Learning Opportunities from MIT Spark Growth, Empowerment
Innocent Tshilombo, a refugee living in Kenya, pursues online credentials from MIT while also empowering those around him.
For the past eight years, Innocent Tshilombo has worked in humanitarian supply chain management, learning on the job at a refugee camp in Kakuma, Kenya.
Innocent’s interest in supply chain began in 2011, when he volunteered as a shopkeeper with the International Rescue Committee (IRC), a global NGO that provides health programming in the camp. Today, he serves as Operations Coordinator for the University of Geneva Refugee Management team — while also pursuing a MicroMasters credential from MIT.
Innocent’s path has not been easy. Originally from the Democratic Republic of Congo, Innocent fled his country more than a decade ago, and has lived at the camp in Kakuma ever since.
“As a refugee, I face many challenges and limitations that I need to overcome,” he said. “No work permit, limited freedom of movement, and an uncertain, unclear future.” Early on, Innocent resolved to make the most of his “fragile situation,” gaining hands-on experience from various roles in Kakuma and furthering his education through MITx courses.
Advancing Knowledge — and Being Part of the Solution
With the support of the University of Geneva-InZone, Innocent is currently pursuing an academic credential from MIT as part of a select group of learners enrolled in the MIT Refugee Action Hub (ReACT) track of the MITx Data, Economics, and Development Policy (DEDP) MicroMasters program. Launched by ReACT in partnership with the Abdul Latif Jameel Poverty Action Lab (J-PAL), the program offers refugee learners the opportunity to advance their education and professional careers by combining online learning and in-person workshops with internships in the development field.
Through a series of five online courses, the DEDP MicroMasters Program provides learners with the skills and knowledge to tackle some of the most pressing challenges currently affecting developing countries and the world’s poor.
Innocent cites the impact of these challenges on his own life as his motivation to enroll in the ReACT track of the DEDP Micromasters Program. As he’s advanced through the program, much of what he has learned has provided a base of knowledge that he hopes to give back to his refugee community.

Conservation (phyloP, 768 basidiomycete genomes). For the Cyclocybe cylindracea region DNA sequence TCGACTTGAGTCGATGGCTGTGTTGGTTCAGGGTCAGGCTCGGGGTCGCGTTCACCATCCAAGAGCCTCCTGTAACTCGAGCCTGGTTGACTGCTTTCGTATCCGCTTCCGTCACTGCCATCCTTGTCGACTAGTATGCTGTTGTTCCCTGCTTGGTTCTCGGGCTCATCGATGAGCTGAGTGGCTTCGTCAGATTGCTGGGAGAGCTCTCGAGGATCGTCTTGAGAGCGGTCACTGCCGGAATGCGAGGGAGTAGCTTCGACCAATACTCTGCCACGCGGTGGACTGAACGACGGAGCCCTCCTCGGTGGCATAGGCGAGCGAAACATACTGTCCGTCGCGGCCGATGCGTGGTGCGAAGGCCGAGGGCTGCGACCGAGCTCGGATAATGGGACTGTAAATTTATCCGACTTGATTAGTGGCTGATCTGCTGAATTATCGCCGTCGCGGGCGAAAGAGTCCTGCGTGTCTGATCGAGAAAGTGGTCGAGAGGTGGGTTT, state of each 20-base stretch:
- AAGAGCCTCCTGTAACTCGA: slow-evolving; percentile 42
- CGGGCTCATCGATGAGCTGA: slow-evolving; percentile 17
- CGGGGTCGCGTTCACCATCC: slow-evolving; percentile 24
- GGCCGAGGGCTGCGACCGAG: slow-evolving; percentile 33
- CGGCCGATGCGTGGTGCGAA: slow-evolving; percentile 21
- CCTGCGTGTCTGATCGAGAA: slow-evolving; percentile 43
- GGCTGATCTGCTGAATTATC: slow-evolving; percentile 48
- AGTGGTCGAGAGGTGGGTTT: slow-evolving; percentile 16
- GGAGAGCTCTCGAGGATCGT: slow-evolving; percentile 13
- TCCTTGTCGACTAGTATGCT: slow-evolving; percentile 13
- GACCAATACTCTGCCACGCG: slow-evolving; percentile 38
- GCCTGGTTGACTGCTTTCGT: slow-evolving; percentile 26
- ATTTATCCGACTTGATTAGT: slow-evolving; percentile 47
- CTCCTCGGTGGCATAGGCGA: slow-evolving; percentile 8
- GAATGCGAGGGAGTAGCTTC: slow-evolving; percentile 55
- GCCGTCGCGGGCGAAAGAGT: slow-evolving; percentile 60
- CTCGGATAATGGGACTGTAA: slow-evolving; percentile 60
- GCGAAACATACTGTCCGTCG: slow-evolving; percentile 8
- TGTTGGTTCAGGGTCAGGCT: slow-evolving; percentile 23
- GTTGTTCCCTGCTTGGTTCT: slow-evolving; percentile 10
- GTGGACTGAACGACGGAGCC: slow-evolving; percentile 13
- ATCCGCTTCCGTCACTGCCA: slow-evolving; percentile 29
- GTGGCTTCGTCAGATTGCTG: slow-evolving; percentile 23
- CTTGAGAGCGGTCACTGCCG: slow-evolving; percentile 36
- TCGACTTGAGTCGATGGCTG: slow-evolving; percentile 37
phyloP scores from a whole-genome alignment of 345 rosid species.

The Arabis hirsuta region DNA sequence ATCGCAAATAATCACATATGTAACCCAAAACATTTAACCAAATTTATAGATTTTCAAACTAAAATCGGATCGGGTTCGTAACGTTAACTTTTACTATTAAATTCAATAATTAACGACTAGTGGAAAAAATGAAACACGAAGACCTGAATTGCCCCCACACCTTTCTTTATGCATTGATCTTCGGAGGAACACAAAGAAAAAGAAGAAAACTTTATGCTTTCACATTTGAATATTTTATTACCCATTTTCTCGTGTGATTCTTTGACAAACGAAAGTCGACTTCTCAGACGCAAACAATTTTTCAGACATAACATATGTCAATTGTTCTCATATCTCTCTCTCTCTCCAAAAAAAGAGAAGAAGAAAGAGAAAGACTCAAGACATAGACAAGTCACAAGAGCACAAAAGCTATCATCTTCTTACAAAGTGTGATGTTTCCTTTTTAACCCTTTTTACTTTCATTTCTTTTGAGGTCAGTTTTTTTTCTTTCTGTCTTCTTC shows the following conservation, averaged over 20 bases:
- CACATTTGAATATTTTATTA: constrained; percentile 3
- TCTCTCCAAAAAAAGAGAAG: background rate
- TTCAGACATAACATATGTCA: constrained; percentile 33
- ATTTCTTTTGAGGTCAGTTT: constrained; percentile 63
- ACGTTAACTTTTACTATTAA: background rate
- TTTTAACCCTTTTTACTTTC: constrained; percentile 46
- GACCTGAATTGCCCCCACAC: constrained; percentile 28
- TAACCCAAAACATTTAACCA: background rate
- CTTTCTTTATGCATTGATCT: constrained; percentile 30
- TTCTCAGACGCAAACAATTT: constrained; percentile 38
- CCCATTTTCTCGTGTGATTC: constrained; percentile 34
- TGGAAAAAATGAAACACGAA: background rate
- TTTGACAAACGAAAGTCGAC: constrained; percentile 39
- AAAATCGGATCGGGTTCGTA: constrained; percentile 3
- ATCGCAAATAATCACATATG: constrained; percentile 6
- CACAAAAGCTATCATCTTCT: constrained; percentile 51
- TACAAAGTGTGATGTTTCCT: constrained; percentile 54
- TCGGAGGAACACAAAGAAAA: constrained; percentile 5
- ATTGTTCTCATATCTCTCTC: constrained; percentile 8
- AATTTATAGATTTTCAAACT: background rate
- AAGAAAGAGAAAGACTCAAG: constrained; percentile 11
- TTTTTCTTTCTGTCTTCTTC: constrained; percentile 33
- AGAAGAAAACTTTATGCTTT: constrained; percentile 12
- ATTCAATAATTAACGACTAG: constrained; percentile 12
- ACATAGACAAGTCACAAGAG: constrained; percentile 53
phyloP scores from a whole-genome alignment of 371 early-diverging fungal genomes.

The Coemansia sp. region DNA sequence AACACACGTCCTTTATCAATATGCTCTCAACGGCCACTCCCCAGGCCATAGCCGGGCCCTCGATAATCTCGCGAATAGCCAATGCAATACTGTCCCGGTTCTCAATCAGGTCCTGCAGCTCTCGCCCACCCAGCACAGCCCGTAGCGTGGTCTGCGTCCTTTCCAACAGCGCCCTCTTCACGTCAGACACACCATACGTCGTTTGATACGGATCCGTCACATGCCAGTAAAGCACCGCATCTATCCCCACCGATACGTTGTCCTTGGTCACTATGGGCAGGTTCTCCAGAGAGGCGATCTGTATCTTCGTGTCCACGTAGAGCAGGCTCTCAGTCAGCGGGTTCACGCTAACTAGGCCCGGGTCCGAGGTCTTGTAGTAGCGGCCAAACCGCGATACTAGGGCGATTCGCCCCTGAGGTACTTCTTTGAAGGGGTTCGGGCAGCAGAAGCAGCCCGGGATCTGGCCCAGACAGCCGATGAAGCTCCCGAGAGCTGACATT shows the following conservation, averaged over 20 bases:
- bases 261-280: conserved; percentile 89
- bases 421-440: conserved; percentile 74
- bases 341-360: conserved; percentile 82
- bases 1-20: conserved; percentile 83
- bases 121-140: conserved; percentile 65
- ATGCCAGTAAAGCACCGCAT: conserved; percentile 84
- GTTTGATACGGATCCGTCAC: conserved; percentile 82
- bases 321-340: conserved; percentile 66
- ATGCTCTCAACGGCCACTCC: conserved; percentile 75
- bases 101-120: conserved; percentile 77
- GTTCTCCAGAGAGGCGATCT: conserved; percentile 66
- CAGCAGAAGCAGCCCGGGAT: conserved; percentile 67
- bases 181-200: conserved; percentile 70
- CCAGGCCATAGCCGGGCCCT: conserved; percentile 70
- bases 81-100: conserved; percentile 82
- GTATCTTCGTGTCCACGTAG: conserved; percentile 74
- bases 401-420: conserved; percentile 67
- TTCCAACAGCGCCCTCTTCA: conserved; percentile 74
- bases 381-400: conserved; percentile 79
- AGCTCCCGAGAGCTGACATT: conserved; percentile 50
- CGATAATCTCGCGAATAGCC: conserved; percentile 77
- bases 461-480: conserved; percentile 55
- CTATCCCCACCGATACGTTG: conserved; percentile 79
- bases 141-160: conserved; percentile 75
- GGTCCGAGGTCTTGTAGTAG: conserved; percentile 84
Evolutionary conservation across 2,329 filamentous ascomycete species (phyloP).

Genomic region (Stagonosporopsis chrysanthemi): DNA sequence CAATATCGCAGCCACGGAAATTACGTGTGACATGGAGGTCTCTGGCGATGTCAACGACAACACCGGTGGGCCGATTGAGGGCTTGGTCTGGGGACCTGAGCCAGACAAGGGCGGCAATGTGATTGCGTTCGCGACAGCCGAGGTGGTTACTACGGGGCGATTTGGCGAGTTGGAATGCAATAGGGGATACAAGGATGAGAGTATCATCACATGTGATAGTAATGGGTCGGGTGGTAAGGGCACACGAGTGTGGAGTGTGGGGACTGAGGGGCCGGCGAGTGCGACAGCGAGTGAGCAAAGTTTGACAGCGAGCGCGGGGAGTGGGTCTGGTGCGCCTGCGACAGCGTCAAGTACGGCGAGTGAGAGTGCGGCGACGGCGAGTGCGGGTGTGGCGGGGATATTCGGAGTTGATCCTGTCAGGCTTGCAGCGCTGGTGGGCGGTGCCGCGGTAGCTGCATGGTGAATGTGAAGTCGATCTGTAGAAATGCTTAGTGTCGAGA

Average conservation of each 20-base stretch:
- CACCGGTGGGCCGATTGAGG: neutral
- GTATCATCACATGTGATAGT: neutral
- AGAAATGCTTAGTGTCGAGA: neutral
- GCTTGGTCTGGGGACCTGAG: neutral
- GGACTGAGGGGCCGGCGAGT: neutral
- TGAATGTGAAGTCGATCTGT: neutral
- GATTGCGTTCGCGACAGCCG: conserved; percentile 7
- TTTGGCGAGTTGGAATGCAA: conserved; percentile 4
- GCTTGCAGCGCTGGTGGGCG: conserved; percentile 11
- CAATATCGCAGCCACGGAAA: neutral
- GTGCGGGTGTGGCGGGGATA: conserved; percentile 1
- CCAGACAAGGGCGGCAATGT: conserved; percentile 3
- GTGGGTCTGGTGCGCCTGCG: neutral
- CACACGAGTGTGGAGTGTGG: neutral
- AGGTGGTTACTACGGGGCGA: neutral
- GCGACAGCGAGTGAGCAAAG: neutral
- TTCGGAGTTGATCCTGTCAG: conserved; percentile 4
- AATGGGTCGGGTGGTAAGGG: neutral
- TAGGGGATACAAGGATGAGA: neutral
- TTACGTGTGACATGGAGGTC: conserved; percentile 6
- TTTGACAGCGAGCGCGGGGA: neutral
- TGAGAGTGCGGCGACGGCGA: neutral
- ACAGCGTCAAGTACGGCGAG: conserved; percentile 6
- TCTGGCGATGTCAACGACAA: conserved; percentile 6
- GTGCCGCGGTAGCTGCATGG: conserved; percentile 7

“At the start of the program, I had the goal to advance my study and to learn about development policy,” Innocent said. “I keep identifying myself, my community, my country, my continent, and the world” in these case studies.
The DEDP Micromasters Program has empowered Innocent to “be part of the solution” to a situation that he and “millions of refugees and the poor around the world” understand all too well.
“I'm transitioning from an ordinary observer to a critical player to my situation,” Innocent said. Indeed, the program has already begun to impact his life in tangible ways.
Giving Back to Kakuma Camp
In 2017, Innocent co-founded the social enterprise Kakuma Ventures, a logistics platform enabling African refugees to become entrepreneurs. But “without a critical understanding of the different policies governing the system in humanitarian and emergency contexts,” the social enterprise struggled to take shape.
With the skills and knowledge he’s gained from MITx courses like “The Challenges of Global Poverty” and “Foundations of Development Policy,” Innocent is now strategizing to advance his social startup’s “mission to build sustainable businesses that create jobs, generate income and provide access to essential goods and services” to the Kakuma camp.
Before coming to Kenya, Innocent studied electrical engineering at the Institut Supérieur des Techniques Appliquées de Goma.
Today, in addition to developing Kakuma Ventures, he’s also a data science student. From November 2018 to January 2019, Innocent contributed as an enumerator to the World Bank and UNHCR’s social-economic study in the refugee settlement of Kalobeyei, which is roughly 12 miles from Kakuma.
Once he completes the DEDP MicroMasters program, Innocent plans to pursue the MIT MicroMasters credential in supply chain management, bringing with him many years of hands-on experience and hard-won knowledge.